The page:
What is quality of competition?
Quality of competition is a way to measure the general strength of the players a specific player is played against. It can be represented in a variety of ways, using a plethora of different statistics to measure the strength of the opponent, but the formula for calculating it remains the same.
The most common statistic used for quality of competition metrics is relative Corsi, but it can also be used with any possession, or even time on ice, depending on what you're looking for.
Quality of competition is calculated by using the weighted average of the statistic you're using of each opponent a player faces. What does that mean? It means if a player plays 100 minutes, and 20 of them were against the same line and defense pairing, that means 20% of his quality of competition rating comes from those player's statistics.
Because of this statistic literally including every opponent a player faces, writing out a whole equation would take forever and be extremely repetitive, not to mention convoluted. All you really need to know about this statistic is that it's a weighted average of a player's opponents based on ice time.
What does quality of competition tell us?
This depends on what statistic you're using, but for relative Corsi or any possession statistic it will tell you the average strength of the player's opponents from a possession standpoint. Using time on ice, you can see how much the average opponent of a player is used.
What do these things tell us? Well, it's a combination of two things: how the player is used by their own coaching staff, and how that player is viewed by the opposing coaching staff. Essentially, you can see the average strength of a player's opponents.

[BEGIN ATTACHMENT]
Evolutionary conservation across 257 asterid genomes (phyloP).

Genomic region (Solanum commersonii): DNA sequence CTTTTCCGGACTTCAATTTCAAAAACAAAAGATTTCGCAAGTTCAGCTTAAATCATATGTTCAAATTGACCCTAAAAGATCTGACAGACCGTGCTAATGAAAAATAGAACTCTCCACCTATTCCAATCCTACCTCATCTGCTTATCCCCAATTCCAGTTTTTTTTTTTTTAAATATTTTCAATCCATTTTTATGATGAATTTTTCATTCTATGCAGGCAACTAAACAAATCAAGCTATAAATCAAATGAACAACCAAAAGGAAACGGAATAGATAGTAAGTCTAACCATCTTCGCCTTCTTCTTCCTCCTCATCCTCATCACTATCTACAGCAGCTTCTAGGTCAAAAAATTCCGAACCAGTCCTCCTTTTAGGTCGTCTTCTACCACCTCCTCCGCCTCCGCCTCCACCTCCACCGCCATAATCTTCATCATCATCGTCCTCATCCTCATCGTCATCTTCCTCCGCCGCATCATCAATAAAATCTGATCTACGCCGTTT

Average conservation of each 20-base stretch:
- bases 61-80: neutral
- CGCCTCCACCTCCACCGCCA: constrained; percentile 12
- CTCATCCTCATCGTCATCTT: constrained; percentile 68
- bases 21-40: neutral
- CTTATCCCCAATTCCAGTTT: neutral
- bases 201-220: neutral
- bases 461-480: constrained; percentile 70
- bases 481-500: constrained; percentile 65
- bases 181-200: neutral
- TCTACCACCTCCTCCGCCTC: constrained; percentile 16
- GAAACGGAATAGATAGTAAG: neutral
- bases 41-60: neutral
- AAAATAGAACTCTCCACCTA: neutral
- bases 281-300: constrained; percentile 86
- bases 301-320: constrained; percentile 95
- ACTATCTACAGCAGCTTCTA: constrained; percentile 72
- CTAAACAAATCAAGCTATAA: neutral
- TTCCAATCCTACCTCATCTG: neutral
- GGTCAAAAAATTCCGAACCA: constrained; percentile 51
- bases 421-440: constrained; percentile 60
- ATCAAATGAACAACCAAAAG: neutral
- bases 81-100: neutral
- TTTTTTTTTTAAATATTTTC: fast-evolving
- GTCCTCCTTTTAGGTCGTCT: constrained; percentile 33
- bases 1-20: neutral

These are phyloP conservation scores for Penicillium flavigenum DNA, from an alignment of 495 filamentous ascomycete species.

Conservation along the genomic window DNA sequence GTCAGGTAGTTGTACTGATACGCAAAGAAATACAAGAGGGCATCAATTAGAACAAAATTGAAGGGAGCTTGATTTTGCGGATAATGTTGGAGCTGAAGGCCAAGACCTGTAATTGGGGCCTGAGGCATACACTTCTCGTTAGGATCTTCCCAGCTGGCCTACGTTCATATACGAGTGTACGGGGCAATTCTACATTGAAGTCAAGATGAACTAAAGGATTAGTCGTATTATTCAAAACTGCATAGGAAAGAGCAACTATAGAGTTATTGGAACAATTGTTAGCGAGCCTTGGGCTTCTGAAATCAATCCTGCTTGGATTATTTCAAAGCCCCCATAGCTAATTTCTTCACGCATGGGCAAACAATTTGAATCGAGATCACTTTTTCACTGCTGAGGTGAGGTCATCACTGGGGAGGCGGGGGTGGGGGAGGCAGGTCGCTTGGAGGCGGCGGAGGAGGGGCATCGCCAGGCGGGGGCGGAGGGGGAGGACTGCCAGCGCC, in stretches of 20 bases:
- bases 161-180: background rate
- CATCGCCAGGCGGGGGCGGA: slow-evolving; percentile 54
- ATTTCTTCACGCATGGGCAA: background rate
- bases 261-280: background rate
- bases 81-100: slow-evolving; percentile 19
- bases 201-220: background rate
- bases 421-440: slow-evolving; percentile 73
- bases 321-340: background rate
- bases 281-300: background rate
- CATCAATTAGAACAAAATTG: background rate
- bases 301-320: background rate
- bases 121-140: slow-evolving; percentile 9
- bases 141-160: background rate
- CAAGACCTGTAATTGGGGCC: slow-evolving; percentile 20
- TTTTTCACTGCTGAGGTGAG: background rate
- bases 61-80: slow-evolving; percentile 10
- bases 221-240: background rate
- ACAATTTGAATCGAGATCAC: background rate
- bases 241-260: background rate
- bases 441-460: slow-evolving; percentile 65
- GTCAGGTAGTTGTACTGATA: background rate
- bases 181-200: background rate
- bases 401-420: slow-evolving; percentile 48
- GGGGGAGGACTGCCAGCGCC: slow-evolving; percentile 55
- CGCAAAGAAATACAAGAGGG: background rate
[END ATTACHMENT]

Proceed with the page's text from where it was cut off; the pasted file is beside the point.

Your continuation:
What are the limitations of quality of competition?
The same limitations that apply to any statistic you're using to build a quality of competition rating also apply to the built statistic. This means that any problems that inhibit Corsi as a measurement of performance also inhibit Corsi quality of competition.
A limitation unique to quality of competition arises in coaching tactics. Not all coaches would use Corsi as a measure of player performance, and not all would use any possession statistics at all, so using those metrics to see how a coach uses a player may not actually be that effective, depending on the coach in question.
A weak possession team will naturally have very high quality of competition numbers when using possession as well, simply because they're not playing against themselves while everyone else is. This can be seen most strongly in last year's Maple Leafs statistics.
Quality of competition is a highly debated statistic not only because there isn't a ton of general agreement on what statistic to use, but also because there is serious debate about how much it affects a player's performance. This is a huge criticism because if we don't know how much if affects their performance, what's the use of it?
As always, questions and added insight in the comments section are more than welcome.